OPINION
04/04/2020 06:00 BST

Scrapping Gender Pay Gap Reporting Once Again Reveals The Government’s True Colours

2020 was supposed to be a year of great progress and change. We ended up with far worse than a nice, round number, writes Rachael Revesz.

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There is no expectation for companies to report their gender pay gap figures this year as the government tackles Covid-19.

During the pandemic, many anniversaries and life milestones have been lost. Among them was Equal Pay day on 31 March.

And in another parallel world, 4 April would have been the deadline for companies with over 250 employees to report their annual gender pay gap figures.

But with companies being granted ‘breathing space’ by the government to tackle Covid-19, there will be no expectation for companies to report this year. 

Some companies will still do it or have done it — for example, Verizon Media, the parent company of Huffington Post. But others won’t. The government called off obligatory reporting this year on 24th March, and only around a quarter of firms had already submitted their data. So what would the feet-draggers’ incentive be now? 

Data shows that companies are only transparent, by and large, when they are forced to be. The UK claims to have among the highest numbers of companies who report their gender pay gaps — then again, the UK is one of the only countries in the world to make companies publish that information. France has the world’s highest percentage of women on boards (44%) thanks to a 40% quota. Regulation works.

Five years ago, the proposal for pay gap reporting was merely percolating in the mind of former Minister for Women and Equalities Jo Swinson. Now her successor, Liz Truss, who pursues deregulation with religious zeal, seems to want to smash it to bits.

“We recognise that employers across the country are facing unprecedented uncertainty and pressure at this time,” she said in a joint statement with Equality and Human Rights Commission (EHRC) Chair David Isaac. “Because of this we feel it is only right to suspend enforcement of gender pay gap reporting this year.”

So, what is the great burden on companies that the government wants to avoid?

The EHRC online portal asks for 14 data points, including the mean and median gender pay gap in hourly pay, and the bonus gender pay gap.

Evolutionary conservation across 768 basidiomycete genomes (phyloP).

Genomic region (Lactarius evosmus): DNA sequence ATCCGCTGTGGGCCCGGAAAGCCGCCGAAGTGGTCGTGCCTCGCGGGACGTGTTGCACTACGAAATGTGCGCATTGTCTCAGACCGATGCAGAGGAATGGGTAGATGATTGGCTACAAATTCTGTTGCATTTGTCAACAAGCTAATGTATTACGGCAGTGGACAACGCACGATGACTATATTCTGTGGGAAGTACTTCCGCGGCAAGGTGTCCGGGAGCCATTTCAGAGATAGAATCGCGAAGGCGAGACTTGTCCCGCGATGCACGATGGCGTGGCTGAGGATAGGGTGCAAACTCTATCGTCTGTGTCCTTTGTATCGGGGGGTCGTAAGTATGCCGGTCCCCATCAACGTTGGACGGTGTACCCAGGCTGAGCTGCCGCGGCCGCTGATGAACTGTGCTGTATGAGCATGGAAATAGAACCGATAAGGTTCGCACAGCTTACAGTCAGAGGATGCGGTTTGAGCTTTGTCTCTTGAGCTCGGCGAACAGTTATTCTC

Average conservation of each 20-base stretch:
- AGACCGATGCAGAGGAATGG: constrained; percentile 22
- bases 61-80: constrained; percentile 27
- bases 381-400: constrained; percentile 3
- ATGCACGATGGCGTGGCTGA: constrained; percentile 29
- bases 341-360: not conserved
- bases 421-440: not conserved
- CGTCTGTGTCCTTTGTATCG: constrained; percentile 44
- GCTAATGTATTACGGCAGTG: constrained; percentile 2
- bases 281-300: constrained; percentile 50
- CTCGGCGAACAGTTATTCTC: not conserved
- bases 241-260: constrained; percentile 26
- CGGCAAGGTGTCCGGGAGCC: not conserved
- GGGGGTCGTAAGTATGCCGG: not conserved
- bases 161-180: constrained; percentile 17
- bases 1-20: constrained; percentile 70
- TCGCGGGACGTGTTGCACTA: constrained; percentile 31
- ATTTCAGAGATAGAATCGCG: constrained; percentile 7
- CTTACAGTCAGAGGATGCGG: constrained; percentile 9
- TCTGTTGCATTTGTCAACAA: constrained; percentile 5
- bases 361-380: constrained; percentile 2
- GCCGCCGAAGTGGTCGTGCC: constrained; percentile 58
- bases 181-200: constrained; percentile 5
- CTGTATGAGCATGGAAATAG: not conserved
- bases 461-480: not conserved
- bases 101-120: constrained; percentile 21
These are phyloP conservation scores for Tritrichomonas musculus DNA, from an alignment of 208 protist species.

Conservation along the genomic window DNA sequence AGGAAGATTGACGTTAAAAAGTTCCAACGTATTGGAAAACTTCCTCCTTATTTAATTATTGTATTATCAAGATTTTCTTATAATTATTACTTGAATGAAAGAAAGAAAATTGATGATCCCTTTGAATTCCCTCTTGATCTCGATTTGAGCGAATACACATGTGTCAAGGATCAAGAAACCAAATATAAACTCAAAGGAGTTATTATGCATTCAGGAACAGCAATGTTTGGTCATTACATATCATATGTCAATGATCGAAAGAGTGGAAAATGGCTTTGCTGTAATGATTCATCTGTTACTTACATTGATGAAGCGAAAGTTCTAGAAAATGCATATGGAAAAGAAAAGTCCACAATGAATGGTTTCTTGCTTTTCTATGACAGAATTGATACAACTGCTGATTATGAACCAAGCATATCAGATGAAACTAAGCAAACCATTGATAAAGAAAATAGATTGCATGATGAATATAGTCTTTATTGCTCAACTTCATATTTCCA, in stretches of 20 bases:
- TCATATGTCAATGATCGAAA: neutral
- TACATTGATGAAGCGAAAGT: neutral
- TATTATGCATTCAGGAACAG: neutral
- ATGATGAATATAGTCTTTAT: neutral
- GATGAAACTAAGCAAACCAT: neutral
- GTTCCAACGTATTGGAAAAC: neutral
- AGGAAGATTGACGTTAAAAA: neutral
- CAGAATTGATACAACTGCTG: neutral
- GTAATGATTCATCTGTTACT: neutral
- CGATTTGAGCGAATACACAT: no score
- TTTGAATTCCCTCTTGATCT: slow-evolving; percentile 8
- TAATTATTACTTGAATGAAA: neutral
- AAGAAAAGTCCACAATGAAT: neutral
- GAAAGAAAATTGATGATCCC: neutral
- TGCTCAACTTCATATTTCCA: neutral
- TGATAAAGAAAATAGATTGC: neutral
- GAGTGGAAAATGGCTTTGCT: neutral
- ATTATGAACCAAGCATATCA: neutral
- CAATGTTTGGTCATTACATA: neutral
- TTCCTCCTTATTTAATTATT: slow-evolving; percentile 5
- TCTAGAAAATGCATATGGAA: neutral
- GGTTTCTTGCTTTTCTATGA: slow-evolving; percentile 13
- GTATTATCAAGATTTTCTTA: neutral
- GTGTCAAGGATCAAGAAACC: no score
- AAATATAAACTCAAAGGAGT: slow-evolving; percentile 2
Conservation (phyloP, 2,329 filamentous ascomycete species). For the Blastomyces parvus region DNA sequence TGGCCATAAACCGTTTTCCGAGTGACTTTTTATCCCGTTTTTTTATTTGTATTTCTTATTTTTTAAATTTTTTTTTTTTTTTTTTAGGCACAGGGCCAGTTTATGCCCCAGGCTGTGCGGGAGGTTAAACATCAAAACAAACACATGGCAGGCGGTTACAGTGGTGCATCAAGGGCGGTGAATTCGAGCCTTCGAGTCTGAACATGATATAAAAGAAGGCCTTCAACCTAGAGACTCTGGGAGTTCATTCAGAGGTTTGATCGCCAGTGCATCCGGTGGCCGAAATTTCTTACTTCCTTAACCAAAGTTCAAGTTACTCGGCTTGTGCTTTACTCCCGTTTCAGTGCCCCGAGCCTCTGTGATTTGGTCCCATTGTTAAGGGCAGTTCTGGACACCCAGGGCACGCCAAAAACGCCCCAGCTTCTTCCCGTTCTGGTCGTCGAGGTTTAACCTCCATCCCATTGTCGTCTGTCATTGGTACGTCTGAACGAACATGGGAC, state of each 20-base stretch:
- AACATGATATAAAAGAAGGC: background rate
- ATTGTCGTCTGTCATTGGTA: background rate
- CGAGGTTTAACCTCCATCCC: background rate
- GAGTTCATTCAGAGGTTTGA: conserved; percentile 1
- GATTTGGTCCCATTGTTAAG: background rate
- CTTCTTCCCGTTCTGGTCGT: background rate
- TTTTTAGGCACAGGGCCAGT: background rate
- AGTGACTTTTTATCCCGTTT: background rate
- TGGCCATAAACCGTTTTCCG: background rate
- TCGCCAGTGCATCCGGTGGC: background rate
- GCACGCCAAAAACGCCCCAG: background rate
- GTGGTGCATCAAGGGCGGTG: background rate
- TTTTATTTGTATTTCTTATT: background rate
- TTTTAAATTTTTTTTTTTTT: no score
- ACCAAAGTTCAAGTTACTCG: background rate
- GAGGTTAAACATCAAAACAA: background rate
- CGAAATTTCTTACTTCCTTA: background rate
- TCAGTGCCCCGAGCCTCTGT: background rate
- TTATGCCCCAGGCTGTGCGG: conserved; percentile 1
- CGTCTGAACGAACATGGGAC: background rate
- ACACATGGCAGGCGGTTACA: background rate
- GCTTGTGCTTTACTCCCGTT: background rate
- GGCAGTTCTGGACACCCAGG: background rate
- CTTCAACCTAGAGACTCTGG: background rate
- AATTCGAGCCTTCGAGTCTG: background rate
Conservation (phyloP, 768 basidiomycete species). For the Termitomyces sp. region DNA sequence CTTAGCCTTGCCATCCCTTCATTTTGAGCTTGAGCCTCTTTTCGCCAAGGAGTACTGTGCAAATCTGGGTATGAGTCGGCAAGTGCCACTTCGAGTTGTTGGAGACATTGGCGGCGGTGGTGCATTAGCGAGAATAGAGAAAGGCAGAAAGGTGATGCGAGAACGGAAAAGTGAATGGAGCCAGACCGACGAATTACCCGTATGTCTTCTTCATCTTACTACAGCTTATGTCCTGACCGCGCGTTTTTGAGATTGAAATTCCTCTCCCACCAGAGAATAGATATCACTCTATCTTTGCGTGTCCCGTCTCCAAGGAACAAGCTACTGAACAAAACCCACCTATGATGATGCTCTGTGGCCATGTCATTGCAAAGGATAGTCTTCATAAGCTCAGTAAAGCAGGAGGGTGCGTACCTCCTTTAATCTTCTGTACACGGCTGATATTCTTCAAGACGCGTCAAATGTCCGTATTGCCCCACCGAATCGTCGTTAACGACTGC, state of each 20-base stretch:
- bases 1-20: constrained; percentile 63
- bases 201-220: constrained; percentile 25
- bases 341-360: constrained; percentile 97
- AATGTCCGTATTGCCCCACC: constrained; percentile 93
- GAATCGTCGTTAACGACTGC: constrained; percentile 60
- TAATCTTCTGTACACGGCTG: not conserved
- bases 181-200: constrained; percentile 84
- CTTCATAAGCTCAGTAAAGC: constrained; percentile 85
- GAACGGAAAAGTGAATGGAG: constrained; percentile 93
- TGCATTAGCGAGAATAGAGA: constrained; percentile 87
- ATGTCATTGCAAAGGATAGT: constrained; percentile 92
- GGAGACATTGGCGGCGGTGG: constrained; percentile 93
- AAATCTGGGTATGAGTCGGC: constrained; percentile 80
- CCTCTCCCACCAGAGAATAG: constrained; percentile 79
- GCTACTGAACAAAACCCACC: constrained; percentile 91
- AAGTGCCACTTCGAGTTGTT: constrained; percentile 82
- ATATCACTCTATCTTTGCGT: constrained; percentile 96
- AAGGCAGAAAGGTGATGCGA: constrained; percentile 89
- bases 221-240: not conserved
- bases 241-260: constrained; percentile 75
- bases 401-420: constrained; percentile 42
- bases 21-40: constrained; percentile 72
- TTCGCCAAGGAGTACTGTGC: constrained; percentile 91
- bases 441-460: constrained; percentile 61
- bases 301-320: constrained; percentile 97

It’s the kind of information companies would be tracking anyway as 2020 marks the third year of the legislation. It only takes a few minutes to plug the numbers into the government portal.

It seems that removing the obligation to report just over a week before the deadline is more a question of re-prioritising and, dare I suggest it, advancing a certain agenda, rather than scrapping a relatively simple exercise for any company’s HR department. 

Dropping the obligation to report also reinforces the view that gender equality is last on a long list of priorities. Don’t even get me started on the fact that women’s work is fundamentally undervalued — just look at wages in nursing, teaching, pre-school education, cleaning, cashiers and retail workers. The allowance for carers, often a 24/7 job, is £66.15 a week.

It seems that removing the obligation to report just over a week before the deadline is more a question of re-prioritising and, dare I suggest it, advancing a certain agenda, rather than scrapping a relatively simple exercise for any company’s HR department.

Against that backdrop, the biggest effort the UK has made in recent years to reinforce the importance of equal pay — gender pay gap reporting — has now been thrown out the window.

Perhaps the rather dire financial straits of the EHRC are relevant here? Even before Boris Johnson had to go into self-isolation, the equalities body was underfunded: its budget has been slashed by two thirds since 2010. As a result, the EHRC had as many sharp teeth as a 17-year-old cat on a diet of meat paste to punish companies that filed after the deadline or submitted inaccurate or misleading data.

Very few companies have a strategy to close their pay gap. Some chuck money at the problem, hoping the gap will disappear, if only for a short while. Campaigners have long talked about turning data into action, but now we don’t even have the data. 

The absence of pay gap reporting might seem like a tiny blip compared to the bigger consequences of a global pandemic. “Furloughed” was not a word in most people’s vocabularies a few weeks ago. We have dashed hopes, and dreams, and paycheques. If we are lucky, the pandemic will only have stolen a year from our lives, but we will spend far longer making up for it, clawing back what we had already fought for and won. 

Companies and governments touted 2020 as a year of great progress in the realm of gender equality. The cynics thought that it would be no more than a nice, round number. What we’ve ended up with is much worse, and we will all pay for this in the long term. 

Rachael Revesz is Acting Opinion Editor for Huffington Post UK.